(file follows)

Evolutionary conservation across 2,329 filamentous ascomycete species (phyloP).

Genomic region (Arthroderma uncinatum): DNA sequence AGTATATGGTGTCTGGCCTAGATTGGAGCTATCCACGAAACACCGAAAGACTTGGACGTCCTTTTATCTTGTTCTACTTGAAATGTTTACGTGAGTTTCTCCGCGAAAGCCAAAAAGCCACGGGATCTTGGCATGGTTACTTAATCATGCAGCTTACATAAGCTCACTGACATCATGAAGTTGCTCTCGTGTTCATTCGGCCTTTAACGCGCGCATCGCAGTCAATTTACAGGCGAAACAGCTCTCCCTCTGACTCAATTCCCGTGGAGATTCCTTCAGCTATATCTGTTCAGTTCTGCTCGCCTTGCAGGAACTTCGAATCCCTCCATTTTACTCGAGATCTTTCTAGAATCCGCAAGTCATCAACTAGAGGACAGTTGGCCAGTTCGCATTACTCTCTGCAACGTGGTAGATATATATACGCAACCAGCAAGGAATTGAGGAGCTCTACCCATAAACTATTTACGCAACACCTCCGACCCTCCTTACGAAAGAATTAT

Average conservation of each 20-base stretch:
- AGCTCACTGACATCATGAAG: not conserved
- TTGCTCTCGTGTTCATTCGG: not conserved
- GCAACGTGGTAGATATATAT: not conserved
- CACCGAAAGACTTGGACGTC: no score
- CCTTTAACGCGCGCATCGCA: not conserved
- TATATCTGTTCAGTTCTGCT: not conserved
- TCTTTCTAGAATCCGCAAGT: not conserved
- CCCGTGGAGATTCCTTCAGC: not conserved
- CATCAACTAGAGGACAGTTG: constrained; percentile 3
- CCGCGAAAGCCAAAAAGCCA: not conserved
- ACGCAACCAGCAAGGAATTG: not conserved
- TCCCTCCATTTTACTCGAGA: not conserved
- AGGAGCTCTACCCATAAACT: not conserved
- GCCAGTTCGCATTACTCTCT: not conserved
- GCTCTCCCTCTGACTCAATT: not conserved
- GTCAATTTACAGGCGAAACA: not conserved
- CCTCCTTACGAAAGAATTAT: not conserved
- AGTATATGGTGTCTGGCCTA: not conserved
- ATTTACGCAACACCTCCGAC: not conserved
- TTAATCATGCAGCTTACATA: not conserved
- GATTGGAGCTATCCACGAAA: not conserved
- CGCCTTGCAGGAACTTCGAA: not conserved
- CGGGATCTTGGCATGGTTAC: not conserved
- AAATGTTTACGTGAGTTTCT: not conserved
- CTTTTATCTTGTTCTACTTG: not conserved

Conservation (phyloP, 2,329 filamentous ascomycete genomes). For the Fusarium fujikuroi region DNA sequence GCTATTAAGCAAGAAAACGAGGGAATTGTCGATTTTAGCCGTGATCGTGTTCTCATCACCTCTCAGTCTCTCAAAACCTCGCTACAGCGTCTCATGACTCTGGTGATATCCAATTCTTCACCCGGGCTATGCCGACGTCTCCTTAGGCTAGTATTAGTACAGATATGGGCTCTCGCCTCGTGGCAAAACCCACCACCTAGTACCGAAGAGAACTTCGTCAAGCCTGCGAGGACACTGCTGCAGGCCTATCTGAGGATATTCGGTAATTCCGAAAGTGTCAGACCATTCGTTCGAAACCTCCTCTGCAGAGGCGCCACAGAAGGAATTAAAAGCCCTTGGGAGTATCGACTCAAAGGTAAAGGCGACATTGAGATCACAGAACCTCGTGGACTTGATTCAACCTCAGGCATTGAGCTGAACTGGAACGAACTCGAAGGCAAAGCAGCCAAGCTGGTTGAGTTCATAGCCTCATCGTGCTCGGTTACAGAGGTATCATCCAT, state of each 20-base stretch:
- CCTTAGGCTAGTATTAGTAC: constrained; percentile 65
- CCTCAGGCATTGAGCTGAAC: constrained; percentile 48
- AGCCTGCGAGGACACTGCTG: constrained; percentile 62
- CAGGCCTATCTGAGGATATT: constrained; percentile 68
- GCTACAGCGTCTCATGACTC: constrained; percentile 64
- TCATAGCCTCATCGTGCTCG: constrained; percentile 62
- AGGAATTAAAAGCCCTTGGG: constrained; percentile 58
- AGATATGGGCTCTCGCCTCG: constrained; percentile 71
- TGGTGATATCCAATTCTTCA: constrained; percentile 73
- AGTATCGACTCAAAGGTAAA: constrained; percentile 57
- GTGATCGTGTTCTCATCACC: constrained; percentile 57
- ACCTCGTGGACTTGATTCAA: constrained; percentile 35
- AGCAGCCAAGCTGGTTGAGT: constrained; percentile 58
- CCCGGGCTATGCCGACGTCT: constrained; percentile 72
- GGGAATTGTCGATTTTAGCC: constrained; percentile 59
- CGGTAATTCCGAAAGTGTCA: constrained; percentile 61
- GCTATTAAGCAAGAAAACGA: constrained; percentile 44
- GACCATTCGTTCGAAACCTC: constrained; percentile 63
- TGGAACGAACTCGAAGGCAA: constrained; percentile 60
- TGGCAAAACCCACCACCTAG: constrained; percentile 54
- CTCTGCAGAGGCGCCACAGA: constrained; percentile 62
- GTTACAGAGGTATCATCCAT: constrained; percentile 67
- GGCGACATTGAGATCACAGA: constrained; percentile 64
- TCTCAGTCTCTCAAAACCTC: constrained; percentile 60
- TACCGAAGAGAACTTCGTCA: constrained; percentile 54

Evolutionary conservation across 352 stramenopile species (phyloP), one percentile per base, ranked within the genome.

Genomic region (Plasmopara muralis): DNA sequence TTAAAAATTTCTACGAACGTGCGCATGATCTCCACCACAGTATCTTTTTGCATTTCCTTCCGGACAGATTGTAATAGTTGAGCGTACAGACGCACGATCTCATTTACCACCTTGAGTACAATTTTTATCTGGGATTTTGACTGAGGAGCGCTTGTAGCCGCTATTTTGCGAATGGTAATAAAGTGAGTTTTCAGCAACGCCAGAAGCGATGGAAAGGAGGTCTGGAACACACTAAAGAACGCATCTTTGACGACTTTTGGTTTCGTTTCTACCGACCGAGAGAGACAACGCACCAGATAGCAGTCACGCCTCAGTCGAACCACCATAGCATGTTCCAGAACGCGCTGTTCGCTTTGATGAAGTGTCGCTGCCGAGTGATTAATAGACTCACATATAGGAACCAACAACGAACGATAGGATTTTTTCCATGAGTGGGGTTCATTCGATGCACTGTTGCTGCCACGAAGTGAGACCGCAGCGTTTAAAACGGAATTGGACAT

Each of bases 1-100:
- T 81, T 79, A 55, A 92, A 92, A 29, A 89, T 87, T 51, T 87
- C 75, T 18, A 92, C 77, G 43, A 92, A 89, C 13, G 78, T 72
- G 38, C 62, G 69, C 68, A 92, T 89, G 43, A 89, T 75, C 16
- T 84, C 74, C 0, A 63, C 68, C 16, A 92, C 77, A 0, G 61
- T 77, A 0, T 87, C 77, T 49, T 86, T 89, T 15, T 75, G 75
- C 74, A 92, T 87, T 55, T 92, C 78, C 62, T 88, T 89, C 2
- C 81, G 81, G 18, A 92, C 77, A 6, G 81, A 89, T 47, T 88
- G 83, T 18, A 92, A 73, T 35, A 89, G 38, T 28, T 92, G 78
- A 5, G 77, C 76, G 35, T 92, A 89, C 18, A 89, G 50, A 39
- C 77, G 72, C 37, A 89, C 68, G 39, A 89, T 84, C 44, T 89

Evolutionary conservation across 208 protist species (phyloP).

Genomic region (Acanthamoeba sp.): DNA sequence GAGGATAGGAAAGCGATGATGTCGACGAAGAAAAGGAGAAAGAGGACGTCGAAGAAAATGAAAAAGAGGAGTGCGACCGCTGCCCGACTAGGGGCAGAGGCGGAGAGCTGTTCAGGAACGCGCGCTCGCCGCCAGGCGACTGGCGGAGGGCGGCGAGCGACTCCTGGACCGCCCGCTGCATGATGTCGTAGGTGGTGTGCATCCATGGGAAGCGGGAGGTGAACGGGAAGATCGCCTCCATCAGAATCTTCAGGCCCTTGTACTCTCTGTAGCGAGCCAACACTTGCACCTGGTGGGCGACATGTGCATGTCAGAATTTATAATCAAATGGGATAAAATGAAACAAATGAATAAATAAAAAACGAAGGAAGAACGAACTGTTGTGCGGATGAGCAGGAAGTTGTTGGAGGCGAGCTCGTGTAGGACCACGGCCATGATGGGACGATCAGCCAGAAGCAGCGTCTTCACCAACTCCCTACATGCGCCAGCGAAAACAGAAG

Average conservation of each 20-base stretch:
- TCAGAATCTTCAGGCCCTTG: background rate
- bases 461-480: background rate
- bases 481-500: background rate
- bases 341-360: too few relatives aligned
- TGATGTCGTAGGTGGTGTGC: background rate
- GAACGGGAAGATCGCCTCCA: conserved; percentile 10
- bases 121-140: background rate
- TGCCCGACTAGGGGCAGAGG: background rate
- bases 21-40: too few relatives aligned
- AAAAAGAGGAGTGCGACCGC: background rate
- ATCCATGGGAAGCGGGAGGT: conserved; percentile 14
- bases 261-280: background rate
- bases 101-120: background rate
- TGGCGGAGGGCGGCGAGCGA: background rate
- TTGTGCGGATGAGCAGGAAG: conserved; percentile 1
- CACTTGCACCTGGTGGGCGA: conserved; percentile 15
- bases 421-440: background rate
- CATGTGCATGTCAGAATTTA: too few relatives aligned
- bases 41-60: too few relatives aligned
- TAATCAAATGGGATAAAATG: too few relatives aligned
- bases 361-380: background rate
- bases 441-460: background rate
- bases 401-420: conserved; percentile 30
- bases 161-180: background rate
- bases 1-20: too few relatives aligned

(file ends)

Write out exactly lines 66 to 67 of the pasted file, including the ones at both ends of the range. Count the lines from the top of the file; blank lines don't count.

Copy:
- A 5, G 77, C 76, G 35, T 92, A 89, C 18, A 89, G 50, A 39
- C 77, G 72, C 37, A 89, C 68, G 39, A 89, T 84, C 44, T 89